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Eurosurveillance, Volume 17, Issue 47, 22 November 2012
Surveillance and outbreak reports
Malaria in Greece, 1975 to 2010
  1. Hellenic Centre for Diseases Control and Prevention, Athens, Greece
  2. National School of Public Health, Athens, Greece
  3. Technological Educational Institute of Athens, Athens, Greece
  4. Department of Hygiene and Epidemiology, Medical Faculty, University of Thessaly, Greece

Citation style for this article: Vakali A, Patsoula E, Spanakos G, Danis K, Vassalou E, Tegos N, Economopoulou A, Baka A, Pavli A, Koutis C, Hadjichristodoulou C, Kremastinou T. Malaria in Greece, 1975 to 2010. Euro Surveill. 2012;17(47):pii=20322. Available online:
Date of submission: 11 June 2012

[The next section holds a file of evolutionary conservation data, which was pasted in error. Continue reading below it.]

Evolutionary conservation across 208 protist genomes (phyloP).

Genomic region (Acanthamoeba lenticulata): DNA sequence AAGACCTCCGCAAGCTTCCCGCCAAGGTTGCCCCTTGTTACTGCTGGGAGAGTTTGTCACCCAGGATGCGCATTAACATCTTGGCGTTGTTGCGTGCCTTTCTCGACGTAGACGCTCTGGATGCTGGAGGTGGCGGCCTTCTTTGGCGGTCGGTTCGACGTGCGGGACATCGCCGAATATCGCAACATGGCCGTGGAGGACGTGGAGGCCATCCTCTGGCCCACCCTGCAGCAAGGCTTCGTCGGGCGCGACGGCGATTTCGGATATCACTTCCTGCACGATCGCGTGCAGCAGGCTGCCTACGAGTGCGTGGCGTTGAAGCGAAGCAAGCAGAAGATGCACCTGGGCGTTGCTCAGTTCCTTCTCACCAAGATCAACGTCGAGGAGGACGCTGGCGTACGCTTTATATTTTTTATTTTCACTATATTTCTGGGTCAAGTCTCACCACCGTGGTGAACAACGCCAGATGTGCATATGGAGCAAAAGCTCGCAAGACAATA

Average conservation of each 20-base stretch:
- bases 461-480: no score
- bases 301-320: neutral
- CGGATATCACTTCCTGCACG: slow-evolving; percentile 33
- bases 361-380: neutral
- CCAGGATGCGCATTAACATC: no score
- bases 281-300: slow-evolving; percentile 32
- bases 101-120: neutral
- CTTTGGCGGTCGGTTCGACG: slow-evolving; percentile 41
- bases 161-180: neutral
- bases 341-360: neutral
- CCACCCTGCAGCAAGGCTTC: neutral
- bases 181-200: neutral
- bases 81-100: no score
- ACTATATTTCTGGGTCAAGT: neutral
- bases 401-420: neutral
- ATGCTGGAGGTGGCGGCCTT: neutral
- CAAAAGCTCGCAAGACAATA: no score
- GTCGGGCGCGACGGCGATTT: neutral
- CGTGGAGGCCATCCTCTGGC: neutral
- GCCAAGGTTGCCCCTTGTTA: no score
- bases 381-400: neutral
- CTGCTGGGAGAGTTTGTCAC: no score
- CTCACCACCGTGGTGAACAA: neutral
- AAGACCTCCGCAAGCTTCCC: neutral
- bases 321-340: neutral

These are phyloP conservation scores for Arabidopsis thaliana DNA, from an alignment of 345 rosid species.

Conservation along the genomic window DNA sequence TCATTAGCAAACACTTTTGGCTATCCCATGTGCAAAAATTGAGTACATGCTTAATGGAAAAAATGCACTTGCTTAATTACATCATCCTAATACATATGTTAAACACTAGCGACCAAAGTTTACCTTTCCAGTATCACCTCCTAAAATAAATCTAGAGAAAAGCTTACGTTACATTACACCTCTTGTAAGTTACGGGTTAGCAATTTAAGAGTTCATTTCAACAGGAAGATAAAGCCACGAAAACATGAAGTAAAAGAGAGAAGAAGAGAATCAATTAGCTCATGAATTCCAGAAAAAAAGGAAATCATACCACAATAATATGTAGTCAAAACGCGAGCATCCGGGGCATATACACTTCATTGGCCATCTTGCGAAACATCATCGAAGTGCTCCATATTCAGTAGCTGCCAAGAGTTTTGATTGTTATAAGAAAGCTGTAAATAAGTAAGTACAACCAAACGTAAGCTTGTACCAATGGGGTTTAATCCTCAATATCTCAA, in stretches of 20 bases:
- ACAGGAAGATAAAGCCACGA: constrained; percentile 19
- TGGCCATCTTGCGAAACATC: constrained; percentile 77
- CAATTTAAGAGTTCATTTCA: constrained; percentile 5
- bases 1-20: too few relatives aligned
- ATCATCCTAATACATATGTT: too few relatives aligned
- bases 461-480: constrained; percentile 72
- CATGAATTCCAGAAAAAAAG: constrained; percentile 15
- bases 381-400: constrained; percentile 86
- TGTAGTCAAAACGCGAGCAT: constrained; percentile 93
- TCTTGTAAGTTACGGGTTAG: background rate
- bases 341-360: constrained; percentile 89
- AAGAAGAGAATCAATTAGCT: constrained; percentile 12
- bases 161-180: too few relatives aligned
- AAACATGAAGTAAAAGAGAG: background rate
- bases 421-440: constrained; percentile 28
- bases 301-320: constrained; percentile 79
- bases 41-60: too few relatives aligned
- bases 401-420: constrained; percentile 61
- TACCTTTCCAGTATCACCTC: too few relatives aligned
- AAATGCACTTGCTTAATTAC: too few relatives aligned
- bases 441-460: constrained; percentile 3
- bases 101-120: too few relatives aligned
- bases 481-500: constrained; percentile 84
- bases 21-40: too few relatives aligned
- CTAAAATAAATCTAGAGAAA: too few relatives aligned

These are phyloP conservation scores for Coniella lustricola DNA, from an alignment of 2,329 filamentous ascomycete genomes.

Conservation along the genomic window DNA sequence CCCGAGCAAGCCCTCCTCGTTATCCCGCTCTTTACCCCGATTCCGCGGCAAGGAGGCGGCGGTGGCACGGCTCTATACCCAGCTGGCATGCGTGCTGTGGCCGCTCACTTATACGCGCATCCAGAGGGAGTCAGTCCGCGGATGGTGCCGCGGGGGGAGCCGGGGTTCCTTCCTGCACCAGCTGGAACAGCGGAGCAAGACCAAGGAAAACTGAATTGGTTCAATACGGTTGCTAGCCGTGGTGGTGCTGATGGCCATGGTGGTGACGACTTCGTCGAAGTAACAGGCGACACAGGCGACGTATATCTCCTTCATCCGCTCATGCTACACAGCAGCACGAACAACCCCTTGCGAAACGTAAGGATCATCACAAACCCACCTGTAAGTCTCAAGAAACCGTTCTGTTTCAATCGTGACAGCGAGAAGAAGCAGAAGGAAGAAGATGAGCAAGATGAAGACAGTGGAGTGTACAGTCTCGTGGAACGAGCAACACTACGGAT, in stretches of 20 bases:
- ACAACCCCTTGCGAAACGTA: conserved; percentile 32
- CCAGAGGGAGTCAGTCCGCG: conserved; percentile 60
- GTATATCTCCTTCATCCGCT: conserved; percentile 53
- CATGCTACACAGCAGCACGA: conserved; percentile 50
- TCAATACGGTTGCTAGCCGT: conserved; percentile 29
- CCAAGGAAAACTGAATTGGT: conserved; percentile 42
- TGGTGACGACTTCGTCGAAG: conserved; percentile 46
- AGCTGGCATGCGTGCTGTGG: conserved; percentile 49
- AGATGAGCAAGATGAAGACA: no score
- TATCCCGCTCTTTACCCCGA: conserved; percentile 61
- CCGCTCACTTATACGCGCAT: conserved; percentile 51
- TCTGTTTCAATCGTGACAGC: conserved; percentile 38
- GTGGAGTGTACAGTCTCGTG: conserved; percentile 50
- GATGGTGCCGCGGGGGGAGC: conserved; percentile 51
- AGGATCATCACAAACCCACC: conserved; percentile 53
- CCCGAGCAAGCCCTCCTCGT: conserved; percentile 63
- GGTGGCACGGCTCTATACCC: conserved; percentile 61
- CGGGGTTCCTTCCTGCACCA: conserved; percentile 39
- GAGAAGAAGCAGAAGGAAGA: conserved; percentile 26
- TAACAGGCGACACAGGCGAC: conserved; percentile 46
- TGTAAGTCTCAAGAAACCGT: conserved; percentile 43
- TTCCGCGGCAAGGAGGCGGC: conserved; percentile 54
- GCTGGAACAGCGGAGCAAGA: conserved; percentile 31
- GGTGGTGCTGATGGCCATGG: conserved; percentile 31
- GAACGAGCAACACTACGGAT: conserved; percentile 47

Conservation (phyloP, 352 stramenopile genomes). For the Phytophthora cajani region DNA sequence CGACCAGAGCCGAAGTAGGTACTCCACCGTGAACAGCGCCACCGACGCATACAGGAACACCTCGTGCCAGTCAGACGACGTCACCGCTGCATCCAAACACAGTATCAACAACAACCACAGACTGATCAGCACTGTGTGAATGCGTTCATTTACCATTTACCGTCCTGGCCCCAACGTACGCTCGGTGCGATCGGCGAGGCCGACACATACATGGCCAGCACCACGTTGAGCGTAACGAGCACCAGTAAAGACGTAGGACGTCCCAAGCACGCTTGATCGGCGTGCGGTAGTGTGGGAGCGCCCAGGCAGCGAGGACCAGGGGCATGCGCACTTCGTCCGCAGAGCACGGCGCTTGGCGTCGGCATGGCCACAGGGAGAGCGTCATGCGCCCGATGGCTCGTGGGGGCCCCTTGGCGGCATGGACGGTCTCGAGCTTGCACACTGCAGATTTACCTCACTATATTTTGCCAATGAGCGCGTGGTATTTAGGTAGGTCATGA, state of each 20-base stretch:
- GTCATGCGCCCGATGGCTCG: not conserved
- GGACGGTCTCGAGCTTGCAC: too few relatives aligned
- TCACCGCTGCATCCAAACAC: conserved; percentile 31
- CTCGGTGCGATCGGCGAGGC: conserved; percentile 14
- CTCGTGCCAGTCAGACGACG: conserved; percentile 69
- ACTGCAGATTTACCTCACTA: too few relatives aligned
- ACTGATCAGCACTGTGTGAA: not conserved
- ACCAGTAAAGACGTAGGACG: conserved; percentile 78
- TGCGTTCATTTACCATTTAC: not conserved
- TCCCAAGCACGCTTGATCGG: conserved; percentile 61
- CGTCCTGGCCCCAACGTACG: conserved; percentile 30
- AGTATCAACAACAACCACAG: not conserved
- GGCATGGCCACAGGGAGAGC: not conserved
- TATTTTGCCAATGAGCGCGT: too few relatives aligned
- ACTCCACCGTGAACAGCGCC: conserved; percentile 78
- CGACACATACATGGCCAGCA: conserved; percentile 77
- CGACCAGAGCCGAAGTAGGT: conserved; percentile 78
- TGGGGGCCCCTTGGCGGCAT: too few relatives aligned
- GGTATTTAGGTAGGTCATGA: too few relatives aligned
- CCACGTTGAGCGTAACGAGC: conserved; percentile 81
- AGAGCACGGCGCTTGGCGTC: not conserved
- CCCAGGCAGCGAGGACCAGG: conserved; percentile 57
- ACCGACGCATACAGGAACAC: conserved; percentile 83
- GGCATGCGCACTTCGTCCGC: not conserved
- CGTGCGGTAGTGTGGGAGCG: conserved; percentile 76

Malaria, which was endemic in Greece in the past, was officially eliminated in 1974. Since that time and up to 2010, a number of imported cases (ranging from 19 to 76) have been annually reported. The total number of reported laboratory-confirmed cases between 1975 and 2010 was 1,419. Plasmodium falciparum was identified in 628 (44%) of these cases, while P. vivax was found in 524 (37%). Of the total cases, 1,123 (79%) were male (ratio males vs. females: 3.78). Age was only available for 490 cases, of which 352 (72%) belonged to the 18–40 year-age group. Of the 382 malaria cases reported from 1999 to 2010 for which the region/country of acquisition was known, 210 (55%) were from Africa and 142 (37%) from Asia. The massive introduction of economic migrants, in the period from 1990 to 1991 and from 2006 onwards, mainly from countries where malaria is endemic, resulted in the appearance of introduced sporadic cases. In Peloponnese, Central and East Macedonia, Thrace and East Attica, mosquitoes of the genus Anopheles (e.g. Anopheles sacharovi, A. superpictus and A. maculipenis) that can act as plasmodia vectors are abundant and during the summer of 2011, 27 P. vivax cases were reported in Greek citizens residing in the agricultural area of Evrotas in Lakonia and without travel history. As further P. vivax malaria cases occurred in the Lakonia and East Attica areas in 2012, it is becoming urgent to strengthen surveillance and perform integrated mosquito control that will help eliminate the potential risk of malaria reintroduction and reestablishment.